9. Write an original, imaginative story—on any topic you like—in which multiple narrators are employed to tell and re-tell a (more or less) single tale from multiple perspectives. As author Michael Dorris does so movingly and convincingly in A Yellow Raft in Blue Water, try to weave together or intertwine the events and ideas of your multiple narrators.

Customer Reviews

Most Helpful Customer Reviews

See All Customer Reviews

Yellow Raft in Blue Water 4 out of 5 based on 0 ratings. 33 reviews.
slightlyfan on LibraryThing 6 days ago
I read this book for school and surprisingly liked it. It is the story of three generations of girls from the same family. Its amazing how three very different people from the same family can influence eachothers lives. It had a good story and iteresting characters, but it did run a little long. But it does pick up.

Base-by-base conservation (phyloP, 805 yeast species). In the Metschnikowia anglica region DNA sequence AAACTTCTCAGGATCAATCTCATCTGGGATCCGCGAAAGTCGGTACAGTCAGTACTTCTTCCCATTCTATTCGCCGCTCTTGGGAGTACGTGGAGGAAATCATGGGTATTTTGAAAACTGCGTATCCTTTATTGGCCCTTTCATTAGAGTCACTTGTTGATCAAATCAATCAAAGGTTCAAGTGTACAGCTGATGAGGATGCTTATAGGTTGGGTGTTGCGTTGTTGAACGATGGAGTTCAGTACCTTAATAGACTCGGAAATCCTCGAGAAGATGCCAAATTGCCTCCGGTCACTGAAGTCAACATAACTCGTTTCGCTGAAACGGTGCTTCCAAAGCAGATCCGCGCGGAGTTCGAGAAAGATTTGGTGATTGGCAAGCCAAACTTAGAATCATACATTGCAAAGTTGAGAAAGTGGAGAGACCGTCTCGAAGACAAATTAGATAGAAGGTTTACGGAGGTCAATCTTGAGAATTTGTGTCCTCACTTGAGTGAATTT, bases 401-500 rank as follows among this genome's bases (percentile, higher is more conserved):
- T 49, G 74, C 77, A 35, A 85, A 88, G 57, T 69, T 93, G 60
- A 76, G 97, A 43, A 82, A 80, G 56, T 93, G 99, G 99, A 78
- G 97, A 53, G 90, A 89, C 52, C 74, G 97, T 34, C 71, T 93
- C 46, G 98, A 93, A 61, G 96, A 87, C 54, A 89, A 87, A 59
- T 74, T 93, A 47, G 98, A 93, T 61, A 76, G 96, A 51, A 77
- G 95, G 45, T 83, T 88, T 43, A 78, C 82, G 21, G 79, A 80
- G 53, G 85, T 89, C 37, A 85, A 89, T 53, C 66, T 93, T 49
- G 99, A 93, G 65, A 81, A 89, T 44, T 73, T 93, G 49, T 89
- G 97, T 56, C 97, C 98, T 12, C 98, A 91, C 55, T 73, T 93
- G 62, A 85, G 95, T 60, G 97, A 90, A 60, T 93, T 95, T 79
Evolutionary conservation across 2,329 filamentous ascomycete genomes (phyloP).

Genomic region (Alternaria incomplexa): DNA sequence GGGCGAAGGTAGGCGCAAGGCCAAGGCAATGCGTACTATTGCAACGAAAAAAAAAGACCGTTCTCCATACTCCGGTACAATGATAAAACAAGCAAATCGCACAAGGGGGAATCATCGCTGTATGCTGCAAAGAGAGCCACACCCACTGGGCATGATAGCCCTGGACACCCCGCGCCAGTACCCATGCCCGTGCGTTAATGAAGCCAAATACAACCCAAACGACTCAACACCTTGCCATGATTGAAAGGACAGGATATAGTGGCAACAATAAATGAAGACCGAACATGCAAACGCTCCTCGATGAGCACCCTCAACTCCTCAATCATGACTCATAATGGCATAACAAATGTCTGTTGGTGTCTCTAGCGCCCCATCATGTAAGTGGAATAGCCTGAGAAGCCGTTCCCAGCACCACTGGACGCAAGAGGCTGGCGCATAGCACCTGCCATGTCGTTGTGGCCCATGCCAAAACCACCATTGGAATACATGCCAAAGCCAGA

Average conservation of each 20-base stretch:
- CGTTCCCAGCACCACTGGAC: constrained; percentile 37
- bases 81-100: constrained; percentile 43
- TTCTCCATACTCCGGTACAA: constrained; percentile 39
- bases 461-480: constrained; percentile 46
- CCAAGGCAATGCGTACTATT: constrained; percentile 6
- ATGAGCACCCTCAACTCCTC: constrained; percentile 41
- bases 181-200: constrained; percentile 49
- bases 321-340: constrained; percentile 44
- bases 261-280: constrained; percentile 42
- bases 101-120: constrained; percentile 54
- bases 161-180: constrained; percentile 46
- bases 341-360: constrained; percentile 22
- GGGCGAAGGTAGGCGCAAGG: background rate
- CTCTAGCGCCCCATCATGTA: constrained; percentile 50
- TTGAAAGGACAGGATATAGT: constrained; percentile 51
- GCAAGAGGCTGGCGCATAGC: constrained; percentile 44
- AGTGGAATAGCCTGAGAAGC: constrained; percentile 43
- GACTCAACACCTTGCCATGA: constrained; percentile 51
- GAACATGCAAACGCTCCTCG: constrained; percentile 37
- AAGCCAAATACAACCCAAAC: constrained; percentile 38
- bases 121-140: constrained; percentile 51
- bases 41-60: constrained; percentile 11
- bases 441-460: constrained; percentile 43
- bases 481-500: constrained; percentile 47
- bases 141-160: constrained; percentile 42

readaholic12 on LibraryThing 6 days ago
I felt a sense of place, I related to the characters, I marvelled at the construction and the revelations of this story that peeled back its layers like an onion. You read the story from the perspective of the granddaughter, then see the truth through the eyes of her mother, and ultimately the grandmother. The structure of this novel left me on constantly shifting ground, reassessing my assumptions about the truth of each characters' experience and I was mesmerized and moved deeply by this novel.
tracyjayhawk on LibraryThing 12 days ago
A fantastic novel with multiple layers of literary elements. The braiding motif is the foremost of these, and Dorris masterfully weaves the lesser elements of the story within that motif. A great inter-generational story.
Chancie More than 1 year ago
A uniquely written novel, and while it wasn't my cup of tea, it's worth a read.
Anonymous More than 1 year ago